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​The North East CCAC and North East Specialized Geriatric Services (NESGS) deepened their relationship this past year with the establishment of a combined care model, which paired a CCAC Complex Care Coordinator with the NESGS team. Working out of the same office helped improve communication an​​d information sharing, and allowed staff to coordinate patient visits, which resulted in fewer assessments for geriatric patients seeking appropriate medical and community supports.

 "We have an important mutual goal – to provide the best possible community care for our geriatric patients so that they can age in place for as long as possible."

Marta Milks, Care Coordination Manager​ ​

The Telehomecare and Emergency Medical Services (EMS) teams in the Sudbury-Manitoulin region joined forces this year to help suppo​rt people living with one or more chronic illnesses in their homes. Established in 2012, the CCAC Telehomecare program provides phone-based health coaching and remote symptom and vital sign monitoring to patients dealing with heart failure, chronic obstructive pulmonary disorder and/or diabetes. Now, 135 EMS paramedics have been trained to install the health monitoring equipment, allowing them to perform an initial home visit and assessment and reporting their findings directly to the Telehomecare nurse.
​​ "By coming together, we can provide an enhanced service for these patients far beyond the original vision for each of our programs."

Tammy Windsor, Telehomecare Program Manager 

If at any point in their care, the Telehomecare nurse became concerned with a patient's health status, EMS was notified and a home visit was scheduled. This early intervention often resulted in patients receiving the assistance they needed in their homes, and avoiding an unnecessary trip to the ER.

The North East became the first CCAC in Ontario to increase its purchasing power by joining hospitals and other health care providers in negotiating supply contracts as a group through HealthPRO, a national healthcare procurement services organization.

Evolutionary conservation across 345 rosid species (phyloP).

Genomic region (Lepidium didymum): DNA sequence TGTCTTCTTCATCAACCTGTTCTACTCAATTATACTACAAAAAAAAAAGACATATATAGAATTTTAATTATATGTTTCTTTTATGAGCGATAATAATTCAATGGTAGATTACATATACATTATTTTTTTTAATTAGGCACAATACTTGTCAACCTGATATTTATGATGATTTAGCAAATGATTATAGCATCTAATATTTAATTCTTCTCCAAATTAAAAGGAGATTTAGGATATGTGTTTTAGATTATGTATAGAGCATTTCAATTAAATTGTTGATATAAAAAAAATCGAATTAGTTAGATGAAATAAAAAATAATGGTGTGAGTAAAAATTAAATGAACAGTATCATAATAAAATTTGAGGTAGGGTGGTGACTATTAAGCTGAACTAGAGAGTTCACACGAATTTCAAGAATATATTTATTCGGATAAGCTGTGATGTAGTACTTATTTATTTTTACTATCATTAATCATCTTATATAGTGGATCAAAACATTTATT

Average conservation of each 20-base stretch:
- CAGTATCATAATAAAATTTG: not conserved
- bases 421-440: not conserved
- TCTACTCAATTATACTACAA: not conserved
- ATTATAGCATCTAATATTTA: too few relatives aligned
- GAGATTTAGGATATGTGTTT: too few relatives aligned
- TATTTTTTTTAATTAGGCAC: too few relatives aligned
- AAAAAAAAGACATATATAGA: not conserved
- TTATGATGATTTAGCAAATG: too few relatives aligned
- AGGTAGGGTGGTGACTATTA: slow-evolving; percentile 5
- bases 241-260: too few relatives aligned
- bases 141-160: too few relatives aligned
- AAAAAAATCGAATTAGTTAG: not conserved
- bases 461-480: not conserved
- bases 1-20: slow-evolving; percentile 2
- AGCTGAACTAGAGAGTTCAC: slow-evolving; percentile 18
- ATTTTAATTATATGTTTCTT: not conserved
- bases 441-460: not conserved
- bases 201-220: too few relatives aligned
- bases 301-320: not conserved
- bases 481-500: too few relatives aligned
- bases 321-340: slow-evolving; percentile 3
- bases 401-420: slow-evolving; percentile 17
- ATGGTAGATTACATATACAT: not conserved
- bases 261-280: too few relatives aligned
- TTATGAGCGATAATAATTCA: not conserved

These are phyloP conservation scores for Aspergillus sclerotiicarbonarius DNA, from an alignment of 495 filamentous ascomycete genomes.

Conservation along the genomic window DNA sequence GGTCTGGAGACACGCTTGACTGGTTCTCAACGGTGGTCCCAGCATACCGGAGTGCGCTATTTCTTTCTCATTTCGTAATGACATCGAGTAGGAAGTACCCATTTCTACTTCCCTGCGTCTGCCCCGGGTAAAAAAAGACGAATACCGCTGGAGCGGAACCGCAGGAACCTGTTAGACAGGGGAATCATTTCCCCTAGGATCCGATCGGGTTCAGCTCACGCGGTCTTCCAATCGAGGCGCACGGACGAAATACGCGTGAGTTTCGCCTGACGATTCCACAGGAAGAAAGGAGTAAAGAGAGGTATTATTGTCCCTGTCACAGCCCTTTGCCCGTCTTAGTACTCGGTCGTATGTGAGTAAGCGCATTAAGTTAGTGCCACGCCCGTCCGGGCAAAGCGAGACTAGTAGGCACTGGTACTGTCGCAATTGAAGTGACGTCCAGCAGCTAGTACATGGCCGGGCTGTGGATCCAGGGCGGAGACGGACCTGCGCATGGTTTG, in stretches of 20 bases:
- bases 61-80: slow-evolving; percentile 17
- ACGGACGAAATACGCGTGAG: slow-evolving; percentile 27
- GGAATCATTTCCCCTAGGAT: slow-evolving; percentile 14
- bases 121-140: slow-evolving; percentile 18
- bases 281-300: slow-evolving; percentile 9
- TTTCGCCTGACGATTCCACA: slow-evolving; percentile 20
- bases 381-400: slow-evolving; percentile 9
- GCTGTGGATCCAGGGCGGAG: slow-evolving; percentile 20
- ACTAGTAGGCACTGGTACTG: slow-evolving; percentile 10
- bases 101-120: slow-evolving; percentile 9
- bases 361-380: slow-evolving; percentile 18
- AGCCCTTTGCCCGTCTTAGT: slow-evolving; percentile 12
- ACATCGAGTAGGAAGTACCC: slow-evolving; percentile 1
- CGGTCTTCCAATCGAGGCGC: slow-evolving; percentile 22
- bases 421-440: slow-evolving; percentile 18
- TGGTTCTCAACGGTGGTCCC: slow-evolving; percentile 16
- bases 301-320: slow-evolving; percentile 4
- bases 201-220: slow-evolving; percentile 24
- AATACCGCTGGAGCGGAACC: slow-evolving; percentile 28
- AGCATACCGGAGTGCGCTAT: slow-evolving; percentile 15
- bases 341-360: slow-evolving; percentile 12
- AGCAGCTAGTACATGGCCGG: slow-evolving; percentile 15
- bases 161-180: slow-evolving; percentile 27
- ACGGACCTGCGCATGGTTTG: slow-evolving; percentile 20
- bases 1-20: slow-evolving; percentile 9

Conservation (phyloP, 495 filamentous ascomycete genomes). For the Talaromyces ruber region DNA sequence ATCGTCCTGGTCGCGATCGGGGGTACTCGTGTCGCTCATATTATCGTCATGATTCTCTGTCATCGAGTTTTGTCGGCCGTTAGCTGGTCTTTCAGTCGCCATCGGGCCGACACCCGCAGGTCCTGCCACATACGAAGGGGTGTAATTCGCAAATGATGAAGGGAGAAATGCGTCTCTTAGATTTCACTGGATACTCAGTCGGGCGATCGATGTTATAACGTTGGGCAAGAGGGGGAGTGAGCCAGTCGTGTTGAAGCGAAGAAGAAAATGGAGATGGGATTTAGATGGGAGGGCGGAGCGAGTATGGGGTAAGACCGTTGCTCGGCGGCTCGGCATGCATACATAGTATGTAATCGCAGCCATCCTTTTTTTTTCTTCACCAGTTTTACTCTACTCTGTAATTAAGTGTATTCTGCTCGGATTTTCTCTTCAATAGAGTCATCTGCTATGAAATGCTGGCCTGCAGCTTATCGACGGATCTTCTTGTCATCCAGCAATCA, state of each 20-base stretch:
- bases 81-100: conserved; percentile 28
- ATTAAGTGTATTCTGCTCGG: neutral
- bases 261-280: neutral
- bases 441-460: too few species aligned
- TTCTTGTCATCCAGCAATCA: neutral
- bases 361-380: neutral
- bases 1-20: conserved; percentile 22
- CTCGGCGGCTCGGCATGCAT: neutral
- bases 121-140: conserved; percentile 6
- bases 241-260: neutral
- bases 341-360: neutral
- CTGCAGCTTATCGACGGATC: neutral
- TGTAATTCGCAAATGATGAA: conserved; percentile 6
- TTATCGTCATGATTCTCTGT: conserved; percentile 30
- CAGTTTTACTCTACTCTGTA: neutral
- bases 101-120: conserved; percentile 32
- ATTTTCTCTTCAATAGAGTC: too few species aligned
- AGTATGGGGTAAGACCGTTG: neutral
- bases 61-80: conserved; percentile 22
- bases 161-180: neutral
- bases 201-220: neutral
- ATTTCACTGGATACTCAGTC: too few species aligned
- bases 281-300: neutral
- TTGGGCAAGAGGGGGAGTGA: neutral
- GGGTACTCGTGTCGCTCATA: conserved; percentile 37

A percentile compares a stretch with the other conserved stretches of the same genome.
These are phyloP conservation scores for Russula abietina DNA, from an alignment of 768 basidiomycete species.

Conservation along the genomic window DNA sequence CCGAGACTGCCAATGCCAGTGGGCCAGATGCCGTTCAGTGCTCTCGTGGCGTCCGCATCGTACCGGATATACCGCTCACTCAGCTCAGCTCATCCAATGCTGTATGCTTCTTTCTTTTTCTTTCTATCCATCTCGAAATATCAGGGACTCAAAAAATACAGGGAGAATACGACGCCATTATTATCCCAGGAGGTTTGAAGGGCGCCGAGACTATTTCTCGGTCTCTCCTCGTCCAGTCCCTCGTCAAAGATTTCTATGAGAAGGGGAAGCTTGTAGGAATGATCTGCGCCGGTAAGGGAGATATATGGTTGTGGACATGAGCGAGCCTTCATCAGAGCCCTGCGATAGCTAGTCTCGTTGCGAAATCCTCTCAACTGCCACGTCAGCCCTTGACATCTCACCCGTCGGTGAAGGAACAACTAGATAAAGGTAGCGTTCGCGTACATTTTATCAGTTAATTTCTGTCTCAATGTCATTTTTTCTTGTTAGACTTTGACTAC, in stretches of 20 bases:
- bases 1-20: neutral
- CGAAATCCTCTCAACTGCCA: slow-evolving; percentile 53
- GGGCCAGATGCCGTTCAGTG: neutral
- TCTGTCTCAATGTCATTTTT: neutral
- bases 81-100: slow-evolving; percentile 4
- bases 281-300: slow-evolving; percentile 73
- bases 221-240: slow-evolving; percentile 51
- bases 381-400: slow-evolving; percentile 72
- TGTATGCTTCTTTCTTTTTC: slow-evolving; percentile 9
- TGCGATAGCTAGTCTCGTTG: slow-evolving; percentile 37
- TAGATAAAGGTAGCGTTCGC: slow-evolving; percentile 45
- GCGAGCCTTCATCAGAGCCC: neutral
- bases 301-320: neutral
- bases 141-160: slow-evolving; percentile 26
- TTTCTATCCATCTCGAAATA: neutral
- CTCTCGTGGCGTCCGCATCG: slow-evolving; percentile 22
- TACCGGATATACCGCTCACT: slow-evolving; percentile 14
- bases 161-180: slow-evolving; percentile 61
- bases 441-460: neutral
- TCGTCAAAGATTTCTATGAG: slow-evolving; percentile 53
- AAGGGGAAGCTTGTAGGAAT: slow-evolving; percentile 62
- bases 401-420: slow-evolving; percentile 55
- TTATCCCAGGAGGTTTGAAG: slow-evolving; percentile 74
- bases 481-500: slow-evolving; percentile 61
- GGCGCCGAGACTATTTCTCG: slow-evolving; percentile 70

"With growing demand for our services in the North East, we are always looking for innovative ways to achieve administrative savings so that we can direct more funds to frontline patient care."

Lisa Romanko, Procurement and Performance Management Director  

​​​​In addition to saving money (an estimated 30% on regularly used products), the partnership with HealthPRO has created other benefits, such as retaining consistency in medical products between hospital and home, and smoother transitions and increased comfort for patients and caregivers.

Caregivers were also the focus of the North East CCAC's second Heroes in the Home camp​aign. Recognition events were held in Sudbury, North Bay, Timmins, Kirkland Lake and Sault Ste. Marie, with close to 70 volunteers nominated and recognized for their compassionate and caring support of a spouse, family member, neighbour or friend.​

Kirkland Lake Heroes in the Home

Kirkland Lak​e

North Bay Heroes in the HomeNorth Bay

Sault Ste Marie Heroes in the Home

Sault Ste Marie

Sudbury Heroes in the Home


Timmins Heroes in the Home 


The Patient-Centred Wound Care Program continued to develop and deepen partnerships between the CCAC and its contracted service providers in working towards quality improvement of wound care delivered across the North East. A two-prong approach ​–patient education and specialty clinical training – achieved remarkable results, including faster healing, increased patient comfort and satisfaction, and a significant decrease in the number of patients requiring extensive nursing for wound care. 
The team also introduced a series of 'pop up' wound care clinics this year, offering patients with chronic wounds and/or daily wound care needs an individual physical examination, followed by an information session specific to their wound type.

"The patients were very receptive to the information they received. These clinics have created a good forward momentum in their care."

Melanie Tulini, Engagement Lead